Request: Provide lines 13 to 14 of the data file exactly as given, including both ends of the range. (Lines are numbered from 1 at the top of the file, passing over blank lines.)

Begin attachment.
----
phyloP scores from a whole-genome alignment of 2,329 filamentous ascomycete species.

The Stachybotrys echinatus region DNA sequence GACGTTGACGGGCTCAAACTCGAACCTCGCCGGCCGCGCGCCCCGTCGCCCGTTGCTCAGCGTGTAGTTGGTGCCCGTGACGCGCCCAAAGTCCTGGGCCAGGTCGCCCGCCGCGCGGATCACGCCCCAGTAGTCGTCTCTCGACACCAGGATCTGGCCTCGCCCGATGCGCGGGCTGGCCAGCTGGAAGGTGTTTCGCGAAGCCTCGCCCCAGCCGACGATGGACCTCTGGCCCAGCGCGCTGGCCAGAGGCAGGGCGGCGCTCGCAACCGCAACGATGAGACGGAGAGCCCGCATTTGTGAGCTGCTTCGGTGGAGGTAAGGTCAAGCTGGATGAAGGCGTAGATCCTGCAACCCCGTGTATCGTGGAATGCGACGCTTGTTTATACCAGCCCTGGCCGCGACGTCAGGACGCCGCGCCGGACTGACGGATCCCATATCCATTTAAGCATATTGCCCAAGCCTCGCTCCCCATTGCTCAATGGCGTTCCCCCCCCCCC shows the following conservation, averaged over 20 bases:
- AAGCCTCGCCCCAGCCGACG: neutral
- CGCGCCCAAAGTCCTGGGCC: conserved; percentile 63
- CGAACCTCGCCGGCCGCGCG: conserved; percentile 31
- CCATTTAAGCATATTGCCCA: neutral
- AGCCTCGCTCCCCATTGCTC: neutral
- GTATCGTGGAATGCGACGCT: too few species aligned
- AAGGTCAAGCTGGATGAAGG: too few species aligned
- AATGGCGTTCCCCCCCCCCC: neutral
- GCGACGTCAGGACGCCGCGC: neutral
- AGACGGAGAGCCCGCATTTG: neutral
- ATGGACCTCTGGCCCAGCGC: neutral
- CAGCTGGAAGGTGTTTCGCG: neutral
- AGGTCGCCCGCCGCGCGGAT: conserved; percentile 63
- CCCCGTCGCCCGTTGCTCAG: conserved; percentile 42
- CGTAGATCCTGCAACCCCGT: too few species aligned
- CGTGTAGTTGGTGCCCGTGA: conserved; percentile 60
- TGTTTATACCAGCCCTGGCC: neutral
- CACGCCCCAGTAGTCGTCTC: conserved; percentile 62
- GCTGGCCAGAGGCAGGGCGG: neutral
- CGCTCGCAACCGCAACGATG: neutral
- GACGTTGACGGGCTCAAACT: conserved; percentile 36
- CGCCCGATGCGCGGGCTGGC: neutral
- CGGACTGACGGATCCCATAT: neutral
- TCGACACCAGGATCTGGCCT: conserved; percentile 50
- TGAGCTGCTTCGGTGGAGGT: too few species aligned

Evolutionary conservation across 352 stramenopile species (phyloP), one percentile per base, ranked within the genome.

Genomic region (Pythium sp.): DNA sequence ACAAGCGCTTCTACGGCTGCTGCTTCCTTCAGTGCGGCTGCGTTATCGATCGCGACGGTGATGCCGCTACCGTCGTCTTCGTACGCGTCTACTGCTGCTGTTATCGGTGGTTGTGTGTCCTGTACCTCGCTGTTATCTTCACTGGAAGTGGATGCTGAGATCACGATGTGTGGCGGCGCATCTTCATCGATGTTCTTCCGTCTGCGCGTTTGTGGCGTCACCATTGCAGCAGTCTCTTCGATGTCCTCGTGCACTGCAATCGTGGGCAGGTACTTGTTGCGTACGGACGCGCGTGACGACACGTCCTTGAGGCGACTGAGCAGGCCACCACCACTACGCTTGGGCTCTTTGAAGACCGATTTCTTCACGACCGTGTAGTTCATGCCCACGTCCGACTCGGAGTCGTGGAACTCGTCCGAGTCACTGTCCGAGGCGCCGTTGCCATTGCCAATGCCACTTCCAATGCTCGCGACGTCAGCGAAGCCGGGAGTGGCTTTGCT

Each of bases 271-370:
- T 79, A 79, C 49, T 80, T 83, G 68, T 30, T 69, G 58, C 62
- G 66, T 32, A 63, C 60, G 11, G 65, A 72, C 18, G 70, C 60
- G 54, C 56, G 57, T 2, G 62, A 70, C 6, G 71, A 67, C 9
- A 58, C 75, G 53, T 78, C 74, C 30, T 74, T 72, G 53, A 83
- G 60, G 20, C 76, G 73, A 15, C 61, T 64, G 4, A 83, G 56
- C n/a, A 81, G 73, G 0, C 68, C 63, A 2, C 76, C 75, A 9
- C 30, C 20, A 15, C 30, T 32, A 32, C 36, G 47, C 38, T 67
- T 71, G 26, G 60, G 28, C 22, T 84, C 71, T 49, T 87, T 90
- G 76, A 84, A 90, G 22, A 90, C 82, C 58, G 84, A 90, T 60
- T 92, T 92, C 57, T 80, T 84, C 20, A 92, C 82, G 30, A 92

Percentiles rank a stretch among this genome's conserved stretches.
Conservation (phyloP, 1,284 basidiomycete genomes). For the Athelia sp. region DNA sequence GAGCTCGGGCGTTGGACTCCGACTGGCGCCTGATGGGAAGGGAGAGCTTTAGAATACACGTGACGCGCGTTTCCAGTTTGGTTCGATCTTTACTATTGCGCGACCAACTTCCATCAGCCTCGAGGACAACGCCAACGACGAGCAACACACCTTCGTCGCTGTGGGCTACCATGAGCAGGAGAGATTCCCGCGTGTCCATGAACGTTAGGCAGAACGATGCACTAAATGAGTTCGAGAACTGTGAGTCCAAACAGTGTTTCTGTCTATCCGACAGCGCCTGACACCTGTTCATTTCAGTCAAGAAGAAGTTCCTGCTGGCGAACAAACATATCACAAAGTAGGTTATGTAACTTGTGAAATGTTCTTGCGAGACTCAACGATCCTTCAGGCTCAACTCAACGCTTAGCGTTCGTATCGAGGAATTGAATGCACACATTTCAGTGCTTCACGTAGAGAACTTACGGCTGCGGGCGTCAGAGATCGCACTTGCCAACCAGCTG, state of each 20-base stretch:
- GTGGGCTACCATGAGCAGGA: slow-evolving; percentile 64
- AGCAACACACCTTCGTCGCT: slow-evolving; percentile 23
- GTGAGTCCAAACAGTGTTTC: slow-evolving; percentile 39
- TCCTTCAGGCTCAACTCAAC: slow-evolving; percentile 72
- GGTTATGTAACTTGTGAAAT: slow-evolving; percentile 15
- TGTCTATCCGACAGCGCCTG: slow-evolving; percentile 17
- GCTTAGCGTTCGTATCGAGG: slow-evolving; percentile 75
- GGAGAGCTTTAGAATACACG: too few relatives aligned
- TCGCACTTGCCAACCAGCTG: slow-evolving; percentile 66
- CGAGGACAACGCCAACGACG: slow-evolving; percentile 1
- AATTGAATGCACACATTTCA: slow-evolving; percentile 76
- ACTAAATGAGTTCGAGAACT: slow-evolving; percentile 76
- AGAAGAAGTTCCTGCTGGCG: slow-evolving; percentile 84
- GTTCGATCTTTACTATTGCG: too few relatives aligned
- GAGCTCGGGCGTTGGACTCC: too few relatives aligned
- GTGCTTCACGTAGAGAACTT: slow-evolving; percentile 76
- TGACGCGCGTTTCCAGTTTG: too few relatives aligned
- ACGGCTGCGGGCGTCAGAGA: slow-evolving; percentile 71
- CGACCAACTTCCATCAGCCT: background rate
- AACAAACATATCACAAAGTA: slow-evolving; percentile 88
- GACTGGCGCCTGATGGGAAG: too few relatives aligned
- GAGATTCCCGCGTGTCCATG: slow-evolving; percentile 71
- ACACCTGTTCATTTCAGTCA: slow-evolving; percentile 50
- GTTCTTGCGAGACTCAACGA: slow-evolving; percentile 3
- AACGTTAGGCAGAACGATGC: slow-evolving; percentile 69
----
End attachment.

- ATGGACCTCTGGCCCAGCGC: neutral
- CAGCTGGAAGGTGTTTCGCG: neutral